The Glottal Stop

The glottal stop is a plosive created by complete closure and then opening of the glottis (vocal folds). The symbol for this sound is: [ ʔ ] , a sort of question mark without a dot at the bottom.

Although it is a consonant phoneme in many languages, e.g. Hebrew and Arabic, in English the glottal stop generally appears as an allophone of /t/. This is called Glottal Replacement and is most noticeable in the form that it takes in several regional accents of British English (e.g. Cockney, Glasgow), where syllable-final /t/ between two vowels is replaced by [ʔ]. For example:

Better [ˈbeʔə]
Fitting [ˈfɪʔɪŋ]
A bit of butter [ə ˈbɪʔ ə ˈbʌʔə]

N.b. these pronunciations are not recommended to learners of English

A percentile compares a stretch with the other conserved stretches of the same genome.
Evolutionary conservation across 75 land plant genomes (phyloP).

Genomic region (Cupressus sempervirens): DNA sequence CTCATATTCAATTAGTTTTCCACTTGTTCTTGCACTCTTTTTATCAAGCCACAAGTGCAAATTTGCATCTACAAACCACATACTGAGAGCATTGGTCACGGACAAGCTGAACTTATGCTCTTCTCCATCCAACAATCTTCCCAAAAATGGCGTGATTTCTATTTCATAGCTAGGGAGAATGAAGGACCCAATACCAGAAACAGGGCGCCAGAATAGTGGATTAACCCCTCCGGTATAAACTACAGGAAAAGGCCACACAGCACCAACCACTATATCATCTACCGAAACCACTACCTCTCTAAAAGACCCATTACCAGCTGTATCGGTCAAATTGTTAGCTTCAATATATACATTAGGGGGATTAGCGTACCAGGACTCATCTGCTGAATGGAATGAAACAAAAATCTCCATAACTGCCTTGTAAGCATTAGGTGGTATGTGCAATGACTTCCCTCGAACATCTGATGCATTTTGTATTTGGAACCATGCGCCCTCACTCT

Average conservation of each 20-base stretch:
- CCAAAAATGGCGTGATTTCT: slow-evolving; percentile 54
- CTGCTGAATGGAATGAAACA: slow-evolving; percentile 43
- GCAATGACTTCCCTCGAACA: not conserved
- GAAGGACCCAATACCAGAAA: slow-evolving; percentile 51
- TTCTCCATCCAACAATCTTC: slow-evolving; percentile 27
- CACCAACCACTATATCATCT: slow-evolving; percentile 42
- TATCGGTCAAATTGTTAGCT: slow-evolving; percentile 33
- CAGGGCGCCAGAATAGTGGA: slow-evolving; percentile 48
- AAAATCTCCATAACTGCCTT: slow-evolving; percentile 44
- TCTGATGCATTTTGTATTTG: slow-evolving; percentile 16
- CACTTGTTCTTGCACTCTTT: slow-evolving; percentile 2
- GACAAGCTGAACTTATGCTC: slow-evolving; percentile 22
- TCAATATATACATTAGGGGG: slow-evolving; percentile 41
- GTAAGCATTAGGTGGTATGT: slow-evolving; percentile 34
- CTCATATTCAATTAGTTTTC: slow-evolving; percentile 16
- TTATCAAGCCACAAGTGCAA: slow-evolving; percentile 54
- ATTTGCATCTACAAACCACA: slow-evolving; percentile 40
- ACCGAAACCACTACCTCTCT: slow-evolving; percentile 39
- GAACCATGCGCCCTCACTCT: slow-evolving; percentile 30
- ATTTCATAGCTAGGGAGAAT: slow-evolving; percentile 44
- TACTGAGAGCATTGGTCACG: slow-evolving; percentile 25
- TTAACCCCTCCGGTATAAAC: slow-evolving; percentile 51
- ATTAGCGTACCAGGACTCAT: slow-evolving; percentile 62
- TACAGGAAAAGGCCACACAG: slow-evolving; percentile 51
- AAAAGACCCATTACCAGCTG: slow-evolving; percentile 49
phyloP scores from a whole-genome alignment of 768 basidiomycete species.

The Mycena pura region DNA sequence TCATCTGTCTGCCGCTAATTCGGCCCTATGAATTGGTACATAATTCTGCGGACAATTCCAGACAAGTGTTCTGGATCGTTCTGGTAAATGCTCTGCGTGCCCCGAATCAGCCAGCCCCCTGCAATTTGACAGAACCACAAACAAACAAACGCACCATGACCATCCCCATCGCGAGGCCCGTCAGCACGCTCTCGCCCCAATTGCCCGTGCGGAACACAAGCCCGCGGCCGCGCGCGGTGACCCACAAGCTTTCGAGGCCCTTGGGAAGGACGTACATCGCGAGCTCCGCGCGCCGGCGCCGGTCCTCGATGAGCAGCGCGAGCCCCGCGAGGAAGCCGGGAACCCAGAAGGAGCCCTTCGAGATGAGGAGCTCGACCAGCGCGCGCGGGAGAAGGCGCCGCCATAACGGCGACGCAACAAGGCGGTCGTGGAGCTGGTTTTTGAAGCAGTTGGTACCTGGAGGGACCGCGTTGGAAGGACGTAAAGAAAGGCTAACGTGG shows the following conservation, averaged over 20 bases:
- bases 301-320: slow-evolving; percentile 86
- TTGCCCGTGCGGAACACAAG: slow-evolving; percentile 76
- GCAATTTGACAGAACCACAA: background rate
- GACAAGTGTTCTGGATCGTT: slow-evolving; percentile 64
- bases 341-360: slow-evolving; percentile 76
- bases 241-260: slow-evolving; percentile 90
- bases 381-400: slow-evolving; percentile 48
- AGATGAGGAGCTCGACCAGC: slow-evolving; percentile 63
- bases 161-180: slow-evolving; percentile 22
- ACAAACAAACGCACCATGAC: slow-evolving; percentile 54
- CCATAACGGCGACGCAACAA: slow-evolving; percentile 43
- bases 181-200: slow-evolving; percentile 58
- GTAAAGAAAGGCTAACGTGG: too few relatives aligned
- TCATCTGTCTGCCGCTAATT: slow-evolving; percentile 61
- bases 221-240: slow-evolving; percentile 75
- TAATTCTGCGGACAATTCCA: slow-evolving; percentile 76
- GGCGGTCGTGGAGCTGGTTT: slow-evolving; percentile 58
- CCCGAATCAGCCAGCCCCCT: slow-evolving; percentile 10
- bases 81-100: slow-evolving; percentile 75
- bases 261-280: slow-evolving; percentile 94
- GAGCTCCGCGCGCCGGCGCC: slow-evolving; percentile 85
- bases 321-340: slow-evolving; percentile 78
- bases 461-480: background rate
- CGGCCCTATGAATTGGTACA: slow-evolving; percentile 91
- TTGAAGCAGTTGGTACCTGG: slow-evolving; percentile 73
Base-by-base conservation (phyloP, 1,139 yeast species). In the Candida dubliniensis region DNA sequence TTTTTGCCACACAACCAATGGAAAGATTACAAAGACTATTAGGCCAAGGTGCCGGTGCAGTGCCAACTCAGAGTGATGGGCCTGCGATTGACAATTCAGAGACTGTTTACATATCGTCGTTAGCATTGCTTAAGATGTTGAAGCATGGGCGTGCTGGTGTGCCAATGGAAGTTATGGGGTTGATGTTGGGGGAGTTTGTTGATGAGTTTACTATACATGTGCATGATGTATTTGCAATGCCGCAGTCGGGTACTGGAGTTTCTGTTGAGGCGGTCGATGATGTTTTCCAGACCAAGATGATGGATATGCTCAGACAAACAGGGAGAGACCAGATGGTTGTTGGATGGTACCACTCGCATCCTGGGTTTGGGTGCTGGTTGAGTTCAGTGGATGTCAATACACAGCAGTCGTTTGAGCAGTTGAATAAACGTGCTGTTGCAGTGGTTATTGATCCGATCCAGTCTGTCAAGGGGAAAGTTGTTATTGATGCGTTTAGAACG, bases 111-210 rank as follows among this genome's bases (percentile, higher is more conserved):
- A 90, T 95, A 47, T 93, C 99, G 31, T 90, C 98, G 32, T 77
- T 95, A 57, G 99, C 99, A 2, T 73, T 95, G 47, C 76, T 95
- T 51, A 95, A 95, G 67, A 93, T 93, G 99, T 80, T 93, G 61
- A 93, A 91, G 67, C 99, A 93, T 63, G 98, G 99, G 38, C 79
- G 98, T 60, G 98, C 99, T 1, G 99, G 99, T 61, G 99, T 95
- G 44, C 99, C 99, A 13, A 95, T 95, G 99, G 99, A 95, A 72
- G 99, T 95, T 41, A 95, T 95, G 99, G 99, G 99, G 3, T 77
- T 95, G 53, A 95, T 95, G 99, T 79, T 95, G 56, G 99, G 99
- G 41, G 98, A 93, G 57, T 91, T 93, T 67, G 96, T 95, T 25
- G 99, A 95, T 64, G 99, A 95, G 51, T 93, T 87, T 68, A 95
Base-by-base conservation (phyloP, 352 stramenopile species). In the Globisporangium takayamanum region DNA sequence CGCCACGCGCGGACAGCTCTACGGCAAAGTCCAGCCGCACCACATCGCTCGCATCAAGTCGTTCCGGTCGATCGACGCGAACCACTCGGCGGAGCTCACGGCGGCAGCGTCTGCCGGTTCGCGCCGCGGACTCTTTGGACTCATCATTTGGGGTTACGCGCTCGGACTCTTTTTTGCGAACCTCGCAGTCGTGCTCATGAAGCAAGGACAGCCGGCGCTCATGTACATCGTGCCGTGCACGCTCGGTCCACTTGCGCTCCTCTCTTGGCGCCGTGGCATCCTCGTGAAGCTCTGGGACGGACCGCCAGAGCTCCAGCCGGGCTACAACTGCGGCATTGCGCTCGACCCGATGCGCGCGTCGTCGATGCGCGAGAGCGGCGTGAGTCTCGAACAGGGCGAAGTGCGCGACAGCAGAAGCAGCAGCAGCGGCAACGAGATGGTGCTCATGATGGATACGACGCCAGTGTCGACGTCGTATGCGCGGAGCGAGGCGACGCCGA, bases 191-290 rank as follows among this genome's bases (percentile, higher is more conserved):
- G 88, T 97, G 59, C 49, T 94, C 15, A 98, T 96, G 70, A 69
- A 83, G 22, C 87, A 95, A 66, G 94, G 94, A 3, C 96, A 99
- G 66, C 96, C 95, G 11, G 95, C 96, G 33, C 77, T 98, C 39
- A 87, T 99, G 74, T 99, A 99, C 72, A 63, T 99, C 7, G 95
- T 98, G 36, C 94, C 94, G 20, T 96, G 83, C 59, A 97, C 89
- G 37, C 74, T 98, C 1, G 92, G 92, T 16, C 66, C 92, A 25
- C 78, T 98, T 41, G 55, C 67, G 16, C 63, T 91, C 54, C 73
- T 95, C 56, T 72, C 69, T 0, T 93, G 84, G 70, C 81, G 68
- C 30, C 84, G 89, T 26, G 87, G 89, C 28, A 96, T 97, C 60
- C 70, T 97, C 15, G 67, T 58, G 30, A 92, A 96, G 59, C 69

While the above examples are generally not considered acceptable in Standard British English, in other contexts the glottal stop is ever more frequently heard.

Such contexts are: syllable final /t/ following a vowel or a voiced consonant and the following sound is:

A stop or a fricative, e.g.
Football /ˈfʊtbɔ:l/ => [ˈfʊʔbɔ:l]
Hit them /ˈhɪt ðəm/ => [ˈhɪʔ ðəm]
Anthill /ˈænthɪl/ => [ˈænʔhɪl]
A nasal e.g.
Fitness /ˈfɪtnəs/ => [ˈfɪʔnəs]
Utmost /ˈʌtməʊst/ => [ˈʌʔməʊst]
White mice /waɪt ˈmaɪs/ => [waɪʔ ˈmaɪs]
A semi-vowel or non-syllabic /l/
Atlas /ˈætləs/ => [ˈæʔləs]
Dauntless /ˈdɔ:ntləs/ => [ˈdɔ:nʔləs]
Quite well /kwaɪt ˈwel/ => [kwaɪʔ ˈwel]

Another phenomenon concerning the glottal stop is that of Glottal Reinforcement. This concerns the sound /tʃ/ at the end of a syllable, e.g.

Teacher /ˈti:tʃə/ => [ˈti:ʔtʃə]
Fetching /ˈfetʃɪŋ/ => [ˈfeʔtʃɪŋ]

/ˈri:tʃɪz/ => [ˈri:ʔtʃɪz]

A similar process may involve /p/, /t/ or /k/ if followed by a consonant, or in work final position.


For more information see:

a document in John Wells' pages

and the pages on Wikipedia on the Glottal Stop and Glottalization.